Industry Rule #4080 was still in effect throughout the 90's, but for at least a brief period during this time, there seemed to be a slew of fascinating label acquisitions that saw a rather wide-breadth of talented MC's and crews that nevertheless went nowhere commercially. Before shiny suits and thug cliches became an easy cash-cow for rich label execs, a more open-minded attitude regarding hip-hop personalities made for an interesting landscape of talent that at least left some great material behind before typical industry incompetence and/or bad luck befell their careers.
Top Quality was an MC down with Parrish Smith (a.k.a. PMD) of the legendary EPMD, who had just a couple years before gone through a very public split. While Smith's partner-in-rhyme Erick Sermon saw some solid success on the solo front, and great acclaim as a producer and talent scout (see his Def Squad band-mates Redman and Keith Murray), PMD's career stalled rather abruptly. Quality, acting as a protege to Smith, dropped one album (featuring some production assistance from Das EFX producers Solid Scheme and early Bad Boy producer/MC Jesse West, a.k.a. 3rd Eye) and three singles before disappearing, and his lack of success in the banner year of '94 is rather unfortunate considering the guy has a smooth, solid flow and some well-honed charisma. I always loved the jazzy beat on this one, which changes up slightly for each verse while never stumbling under its slick flip of the "Ashley's Roachclip" break.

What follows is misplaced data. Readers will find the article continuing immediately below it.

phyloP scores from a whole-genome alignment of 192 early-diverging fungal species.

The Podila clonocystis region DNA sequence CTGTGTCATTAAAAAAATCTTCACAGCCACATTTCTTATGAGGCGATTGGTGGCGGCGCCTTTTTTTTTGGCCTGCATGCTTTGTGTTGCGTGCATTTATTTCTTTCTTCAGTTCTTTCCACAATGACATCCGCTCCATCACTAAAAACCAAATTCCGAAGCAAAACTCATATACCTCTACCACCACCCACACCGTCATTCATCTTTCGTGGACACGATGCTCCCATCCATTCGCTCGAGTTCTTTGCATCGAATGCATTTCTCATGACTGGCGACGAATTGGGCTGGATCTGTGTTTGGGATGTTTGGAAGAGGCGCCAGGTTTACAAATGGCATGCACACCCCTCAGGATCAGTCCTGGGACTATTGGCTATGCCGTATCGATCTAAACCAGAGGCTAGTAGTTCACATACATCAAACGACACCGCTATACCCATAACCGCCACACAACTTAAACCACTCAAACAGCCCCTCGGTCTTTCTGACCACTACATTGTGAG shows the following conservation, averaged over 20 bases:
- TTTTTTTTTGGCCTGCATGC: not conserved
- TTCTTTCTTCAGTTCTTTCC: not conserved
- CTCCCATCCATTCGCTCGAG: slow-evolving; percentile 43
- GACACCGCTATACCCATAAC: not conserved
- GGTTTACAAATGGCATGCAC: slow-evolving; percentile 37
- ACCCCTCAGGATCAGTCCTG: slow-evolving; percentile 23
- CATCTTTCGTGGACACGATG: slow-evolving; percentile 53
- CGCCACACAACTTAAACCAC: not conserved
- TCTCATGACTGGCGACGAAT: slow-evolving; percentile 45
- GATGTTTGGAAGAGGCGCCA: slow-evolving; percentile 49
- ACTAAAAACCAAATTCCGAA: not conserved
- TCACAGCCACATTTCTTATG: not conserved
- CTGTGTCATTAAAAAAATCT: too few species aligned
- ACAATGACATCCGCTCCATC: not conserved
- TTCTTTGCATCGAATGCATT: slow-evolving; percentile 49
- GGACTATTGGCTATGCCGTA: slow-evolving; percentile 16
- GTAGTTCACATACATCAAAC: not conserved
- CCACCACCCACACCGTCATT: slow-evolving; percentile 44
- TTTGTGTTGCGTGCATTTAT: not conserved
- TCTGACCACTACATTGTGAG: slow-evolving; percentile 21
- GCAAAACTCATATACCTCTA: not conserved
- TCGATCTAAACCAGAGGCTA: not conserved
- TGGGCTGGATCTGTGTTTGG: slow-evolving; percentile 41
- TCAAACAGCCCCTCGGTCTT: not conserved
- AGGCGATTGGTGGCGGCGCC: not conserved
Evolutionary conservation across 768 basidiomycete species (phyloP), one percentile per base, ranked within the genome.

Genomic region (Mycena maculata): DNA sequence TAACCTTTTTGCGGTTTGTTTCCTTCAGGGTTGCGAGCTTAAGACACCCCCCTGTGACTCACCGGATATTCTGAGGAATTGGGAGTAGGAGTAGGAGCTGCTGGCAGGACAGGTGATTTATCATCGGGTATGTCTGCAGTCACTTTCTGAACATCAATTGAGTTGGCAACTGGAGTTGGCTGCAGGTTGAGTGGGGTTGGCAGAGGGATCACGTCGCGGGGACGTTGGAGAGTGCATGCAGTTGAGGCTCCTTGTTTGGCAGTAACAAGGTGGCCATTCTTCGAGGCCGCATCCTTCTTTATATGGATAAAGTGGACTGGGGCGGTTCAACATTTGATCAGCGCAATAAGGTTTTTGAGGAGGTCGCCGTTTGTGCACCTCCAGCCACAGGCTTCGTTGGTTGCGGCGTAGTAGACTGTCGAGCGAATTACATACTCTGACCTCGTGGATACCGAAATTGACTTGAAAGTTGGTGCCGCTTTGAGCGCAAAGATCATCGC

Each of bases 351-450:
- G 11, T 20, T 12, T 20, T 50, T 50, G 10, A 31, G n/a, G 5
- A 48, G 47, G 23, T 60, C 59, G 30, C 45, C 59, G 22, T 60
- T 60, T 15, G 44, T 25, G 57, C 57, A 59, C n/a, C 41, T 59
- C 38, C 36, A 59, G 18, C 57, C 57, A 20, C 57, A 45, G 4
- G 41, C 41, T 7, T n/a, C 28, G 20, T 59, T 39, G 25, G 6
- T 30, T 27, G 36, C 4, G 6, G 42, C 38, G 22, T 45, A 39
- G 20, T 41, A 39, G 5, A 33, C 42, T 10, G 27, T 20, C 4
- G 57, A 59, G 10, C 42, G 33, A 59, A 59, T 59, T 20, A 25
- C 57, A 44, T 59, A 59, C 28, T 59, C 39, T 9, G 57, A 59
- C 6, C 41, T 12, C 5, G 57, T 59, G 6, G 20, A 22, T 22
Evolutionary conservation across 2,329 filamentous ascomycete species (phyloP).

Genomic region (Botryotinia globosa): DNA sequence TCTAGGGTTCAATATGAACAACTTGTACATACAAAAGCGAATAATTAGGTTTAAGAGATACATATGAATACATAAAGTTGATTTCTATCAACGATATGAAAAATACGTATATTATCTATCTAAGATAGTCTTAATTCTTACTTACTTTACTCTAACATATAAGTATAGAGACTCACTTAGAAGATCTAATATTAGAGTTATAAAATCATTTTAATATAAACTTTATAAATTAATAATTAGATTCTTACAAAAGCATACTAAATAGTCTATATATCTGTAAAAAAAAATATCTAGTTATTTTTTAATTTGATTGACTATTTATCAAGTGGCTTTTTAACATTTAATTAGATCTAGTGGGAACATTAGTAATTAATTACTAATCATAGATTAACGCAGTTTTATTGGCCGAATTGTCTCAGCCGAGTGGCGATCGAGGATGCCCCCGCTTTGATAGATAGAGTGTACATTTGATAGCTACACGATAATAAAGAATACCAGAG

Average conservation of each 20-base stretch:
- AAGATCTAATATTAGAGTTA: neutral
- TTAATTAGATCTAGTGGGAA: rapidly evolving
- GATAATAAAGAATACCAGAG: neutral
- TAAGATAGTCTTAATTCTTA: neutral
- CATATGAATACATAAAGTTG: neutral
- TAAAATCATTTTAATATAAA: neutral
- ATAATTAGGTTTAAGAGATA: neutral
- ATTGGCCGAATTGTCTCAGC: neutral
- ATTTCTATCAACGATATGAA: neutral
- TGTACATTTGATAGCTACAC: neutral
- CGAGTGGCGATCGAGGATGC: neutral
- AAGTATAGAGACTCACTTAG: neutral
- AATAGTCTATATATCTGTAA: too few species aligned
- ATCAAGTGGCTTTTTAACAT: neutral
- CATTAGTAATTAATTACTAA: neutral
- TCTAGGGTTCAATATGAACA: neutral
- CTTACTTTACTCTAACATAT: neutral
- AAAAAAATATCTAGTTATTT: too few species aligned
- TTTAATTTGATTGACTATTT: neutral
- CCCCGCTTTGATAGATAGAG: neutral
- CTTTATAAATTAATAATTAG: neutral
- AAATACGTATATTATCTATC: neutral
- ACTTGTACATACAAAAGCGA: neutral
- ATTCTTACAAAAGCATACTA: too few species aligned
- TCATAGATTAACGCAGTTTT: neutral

An incredibly underrated crew out of North Carolina, Yaggfu Front dropped one album (Action Packed Adventure) and some cult-classic singles before mysteriously disappearing like many under-appreciated groups at the time. "Left Field" follows in the footsteps of the Pharcyde's perennial classic "Passing Me By," only in the case of the characters sketched out by the Front dudes, their lack of success with the ladies has to do with their tendency to be "hard," "shy," and "stupid" rather than just victims of crappy luck. Essential listening.
Some hip-hop acts were known more for their affiliate with the producers who groomed them for potential stardom rather than their own skills behind the mic (did anybody want to hear Group Home without DJ Premier behind the boards?). World Renown fell under the care of Marley Marl and his prodigiously talented student K-Def, and while both MC's in the duo are serviceable, if incredibly average rappers, the production was another matter. The underrated K-Def in particular outdoes himself on their second single "How Nice I Am," the gorgeous piano loop layered flawlessly over some classic 90's boom-bap percussion. An entire LP was recorded for Warner Brothers with Marl and K-Def behind the boards, but it was never released, which is unfortunate considering it would've no doubt been an essential study for budding beat-smiths.
If you ever wondered what that song is playing in the background of the interlude before "Glaciers Of Ice" on Raekwon's Only Built For Cuban Linx album, here it is. KGB's remix of "Bless Ya Life" makes for some some dope flavor from this obscure crew with production from Wu affiliate 4th Disciple. Other than this and a few other singles released on the indie route, I can't find much on these guys; solid grimy NY flavor not be to ignored.